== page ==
The association’s main purpose is to promote Church Street as a sought after destination in the Borough for businesses, residents and visitors It represents business and traders’ concerns and has good links with the council. The street is closed to traffic for events throughout the year and for the popular alfresco dining during the summer season.
Bruce Lyons (Chairman)
The Church Street Association
c/o Crusader Travel
57 – 58 Church Street
Telephone: 020 8744 0474
Whitton is a genuine, thriving local community and there is a strong level of support for the businesses in the high street. Whitton Town Centre is a traditional high street with a healthy mix of quality independent shops and cafes/restaurants and some quality multiples providing a friendly welcome and personal service.
The Whitton Business Association (WBA) was set up 25 years ago and its remit was and still is to assist and promote Whitton businesses in the High Street (120 units) and the surrounding shopping parades. The WBA employs a Town Centre Manager to support and encourage both new and existing businesses alike, and to promote Whitton to attract more of the right type of businesses to the area.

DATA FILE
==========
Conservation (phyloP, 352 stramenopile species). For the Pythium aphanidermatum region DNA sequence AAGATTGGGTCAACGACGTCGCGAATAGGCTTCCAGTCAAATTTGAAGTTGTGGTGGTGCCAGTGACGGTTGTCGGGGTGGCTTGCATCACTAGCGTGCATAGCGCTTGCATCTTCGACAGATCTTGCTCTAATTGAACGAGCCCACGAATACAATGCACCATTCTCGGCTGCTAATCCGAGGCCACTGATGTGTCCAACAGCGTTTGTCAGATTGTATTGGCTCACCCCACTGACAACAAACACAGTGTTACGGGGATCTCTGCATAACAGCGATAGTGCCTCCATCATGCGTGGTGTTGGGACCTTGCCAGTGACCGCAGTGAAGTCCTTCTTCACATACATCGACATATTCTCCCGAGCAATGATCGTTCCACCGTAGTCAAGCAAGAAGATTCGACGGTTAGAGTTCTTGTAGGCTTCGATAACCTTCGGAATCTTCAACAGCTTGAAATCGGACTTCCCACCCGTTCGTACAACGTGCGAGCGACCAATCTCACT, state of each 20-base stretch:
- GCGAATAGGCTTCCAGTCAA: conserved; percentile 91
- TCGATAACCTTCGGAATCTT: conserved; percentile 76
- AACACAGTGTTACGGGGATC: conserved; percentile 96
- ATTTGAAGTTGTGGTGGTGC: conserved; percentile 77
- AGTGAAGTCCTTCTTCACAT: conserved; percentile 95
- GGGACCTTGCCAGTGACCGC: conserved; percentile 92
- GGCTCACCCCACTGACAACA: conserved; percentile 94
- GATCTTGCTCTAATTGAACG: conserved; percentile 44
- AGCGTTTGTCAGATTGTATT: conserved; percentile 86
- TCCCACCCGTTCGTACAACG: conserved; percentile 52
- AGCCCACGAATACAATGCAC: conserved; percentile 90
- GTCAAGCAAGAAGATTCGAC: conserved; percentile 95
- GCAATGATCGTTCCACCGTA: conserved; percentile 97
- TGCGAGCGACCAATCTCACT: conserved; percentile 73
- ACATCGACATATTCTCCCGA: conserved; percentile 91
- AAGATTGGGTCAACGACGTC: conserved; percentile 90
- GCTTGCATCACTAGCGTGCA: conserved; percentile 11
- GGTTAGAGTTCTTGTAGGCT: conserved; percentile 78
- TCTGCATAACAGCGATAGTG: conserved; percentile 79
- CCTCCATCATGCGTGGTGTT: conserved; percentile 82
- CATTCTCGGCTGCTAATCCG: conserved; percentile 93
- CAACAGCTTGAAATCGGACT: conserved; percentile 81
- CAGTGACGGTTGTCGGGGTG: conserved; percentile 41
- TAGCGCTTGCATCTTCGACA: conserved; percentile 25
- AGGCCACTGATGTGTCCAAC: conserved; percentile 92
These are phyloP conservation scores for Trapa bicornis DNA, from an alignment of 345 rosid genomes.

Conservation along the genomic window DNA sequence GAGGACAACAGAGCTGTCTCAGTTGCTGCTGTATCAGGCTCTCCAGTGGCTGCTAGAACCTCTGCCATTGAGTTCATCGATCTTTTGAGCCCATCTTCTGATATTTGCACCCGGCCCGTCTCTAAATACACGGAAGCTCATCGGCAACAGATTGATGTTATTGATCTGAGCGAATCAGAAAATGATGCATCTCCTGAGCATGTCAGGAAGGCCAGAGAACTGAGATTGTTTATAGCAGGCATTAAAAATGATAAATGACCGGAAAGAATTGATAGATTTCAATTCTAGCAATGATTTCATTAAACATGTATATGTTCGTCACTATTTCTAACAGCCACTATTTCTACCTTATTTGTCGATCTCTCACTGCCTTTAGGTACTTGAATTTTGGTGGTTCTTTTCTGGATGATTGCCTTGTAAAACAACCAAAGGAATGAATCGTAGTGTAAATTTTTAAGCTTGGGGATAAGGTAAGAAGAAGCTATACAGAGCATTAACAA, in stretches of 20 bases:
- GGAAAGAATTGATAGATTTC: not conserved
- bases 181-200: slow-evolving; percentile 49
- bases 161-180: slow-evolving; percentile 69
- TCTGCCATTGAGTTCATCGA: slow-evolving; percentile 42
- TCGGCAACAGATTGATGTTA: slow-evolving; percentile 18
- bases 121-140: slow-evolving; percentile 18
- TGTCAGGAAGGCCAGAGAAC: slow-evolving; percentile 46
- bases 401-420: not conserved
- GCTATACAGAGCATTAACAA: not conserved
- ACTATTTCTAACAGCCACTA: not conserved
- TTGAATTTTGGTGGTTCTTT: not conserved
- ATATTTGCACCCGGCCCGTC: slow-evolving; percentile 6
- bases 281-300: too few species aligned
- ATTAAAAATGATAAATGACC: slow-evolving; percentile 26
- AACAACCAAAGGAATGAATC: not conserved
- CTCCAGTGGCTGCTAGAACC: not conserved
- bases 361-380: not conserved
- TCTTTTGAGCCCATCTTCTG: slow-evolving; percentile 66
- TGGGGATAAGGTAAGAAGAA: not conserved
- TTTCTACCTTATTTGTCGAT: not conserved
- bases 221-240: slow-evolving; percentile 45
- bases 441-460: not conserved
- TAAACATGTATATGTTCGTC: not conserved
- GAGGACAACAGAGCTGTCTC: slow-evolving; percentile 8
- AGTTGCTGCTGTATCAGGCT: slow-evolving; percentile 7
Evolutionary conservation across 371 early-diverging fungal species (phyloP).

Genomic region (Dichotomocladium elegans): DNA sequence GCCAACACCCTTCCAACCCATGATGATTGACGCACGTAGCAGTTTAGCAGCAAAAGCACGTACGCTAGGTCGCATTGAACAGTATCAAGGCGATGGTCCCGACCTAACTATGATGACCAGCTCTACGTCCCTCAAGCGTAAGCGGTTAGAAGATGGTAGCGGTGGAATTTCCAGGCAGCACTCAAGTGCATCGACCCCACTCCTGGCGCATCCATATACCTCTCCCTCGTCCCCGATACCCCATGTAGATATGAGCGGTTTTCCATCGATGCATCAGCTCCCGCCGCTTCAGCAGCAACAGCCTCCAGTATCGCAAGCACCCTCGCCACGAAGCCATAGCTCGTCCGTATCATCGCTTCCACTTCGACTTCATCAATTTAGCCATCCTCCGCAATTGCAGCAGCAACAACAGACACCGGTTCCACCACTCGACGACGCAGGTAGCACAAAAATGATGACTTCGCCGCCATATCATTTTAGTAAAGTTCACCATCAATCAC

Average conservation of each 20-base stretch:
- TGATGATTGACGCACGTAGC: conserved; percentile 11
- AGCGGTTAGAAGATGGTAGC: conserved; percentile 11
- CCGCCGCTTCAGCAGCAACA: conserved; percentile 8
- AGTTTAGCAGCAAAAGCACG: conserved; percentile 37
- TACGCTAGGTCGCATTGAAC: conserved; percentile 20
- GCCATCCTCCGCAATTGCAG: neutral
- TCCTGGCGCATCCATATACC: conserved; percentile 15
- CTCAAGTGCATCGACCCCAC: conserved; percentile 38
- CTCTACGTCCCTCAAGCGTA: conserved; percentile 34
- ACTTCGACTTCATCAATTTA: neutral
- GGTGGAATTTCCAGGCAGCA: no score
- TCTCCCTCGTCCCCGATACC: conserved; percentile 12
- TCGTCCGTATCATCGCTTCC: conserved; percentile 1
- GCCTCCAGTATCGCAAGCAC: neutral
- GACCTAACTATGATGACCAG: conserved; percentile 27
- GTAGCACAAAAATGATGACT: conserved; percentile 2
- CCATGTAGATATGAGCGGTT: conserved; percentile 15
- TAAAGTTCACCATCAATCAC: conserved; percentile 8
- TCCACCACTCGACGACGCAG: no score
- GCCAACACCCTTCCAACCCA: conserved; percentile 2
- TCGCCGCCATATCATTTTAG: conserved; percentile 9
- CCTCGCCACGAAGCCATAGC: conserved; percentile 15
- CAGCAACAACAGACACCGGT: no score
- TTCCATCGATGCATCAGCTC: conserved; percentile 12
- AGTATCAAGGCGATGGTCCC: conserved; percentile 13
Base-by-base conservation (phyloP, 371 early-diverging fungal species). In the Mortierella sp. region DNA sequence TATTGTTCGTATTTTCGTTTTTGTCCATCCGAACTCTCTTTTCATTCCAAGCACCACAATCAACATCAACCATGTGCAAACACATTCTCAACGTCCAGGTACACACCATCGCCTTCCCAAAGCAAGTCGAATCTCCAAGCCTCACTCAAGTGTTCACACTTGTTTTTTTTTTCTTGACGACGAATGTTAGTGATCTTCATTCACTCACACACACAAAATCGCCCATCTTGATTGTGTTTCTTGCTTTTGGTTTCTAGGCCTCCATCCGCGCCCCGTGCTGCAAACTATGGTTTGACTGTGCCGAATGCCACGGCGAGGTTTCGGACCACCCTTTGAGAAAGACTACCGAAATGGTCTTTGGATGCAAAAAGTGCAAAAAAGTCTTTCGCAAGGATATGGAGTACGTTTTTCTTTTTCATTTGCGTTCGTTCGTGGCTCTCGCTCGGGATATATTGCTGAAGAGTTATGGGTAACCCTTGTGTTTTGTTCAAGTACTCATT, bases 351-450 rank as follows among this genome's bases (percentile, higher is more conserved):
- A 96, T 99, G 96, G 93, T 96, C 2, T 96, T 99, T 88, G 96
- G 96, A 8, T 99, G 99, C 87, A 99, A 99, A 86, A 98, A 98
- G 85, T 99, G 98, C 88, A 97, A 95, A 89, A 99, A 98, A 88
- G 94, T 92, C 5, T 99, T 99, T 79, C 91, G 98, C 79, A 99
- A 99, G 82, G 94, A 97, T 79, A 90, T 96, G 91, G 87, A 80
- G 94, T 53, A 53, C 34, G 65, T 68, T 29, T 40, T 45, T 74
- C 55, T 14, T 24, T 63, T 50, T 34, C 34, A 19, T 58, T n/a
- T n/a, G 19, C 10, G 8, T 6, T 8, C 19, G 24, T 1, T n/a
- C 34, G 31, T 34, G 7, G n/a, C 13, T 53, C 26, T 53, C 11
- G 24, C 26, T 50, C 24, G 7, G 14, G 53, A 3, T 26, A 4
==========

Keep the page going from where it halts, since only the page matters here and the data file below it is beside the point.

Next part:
As with many High streets over the past few years, there has been a problem of units becoming vacant, however the WBA is pleased to report that new businesses are gradually moving into these and more are on the way.
The WBA is very active in the community, organising and funding many local events which attract people into our High Street, including the highly successful Annual St. Georges Day Parade and Fun day, which was enjoyed by about 4,000 people of all ages this year.
To find out more about Whitton and business opportunities please contact the Town Centre Manager:
If you would like any further information about any support contact us on email@example.com or call 020 8891 1411 to speak with a member of the team.
Updated: 23 February 2017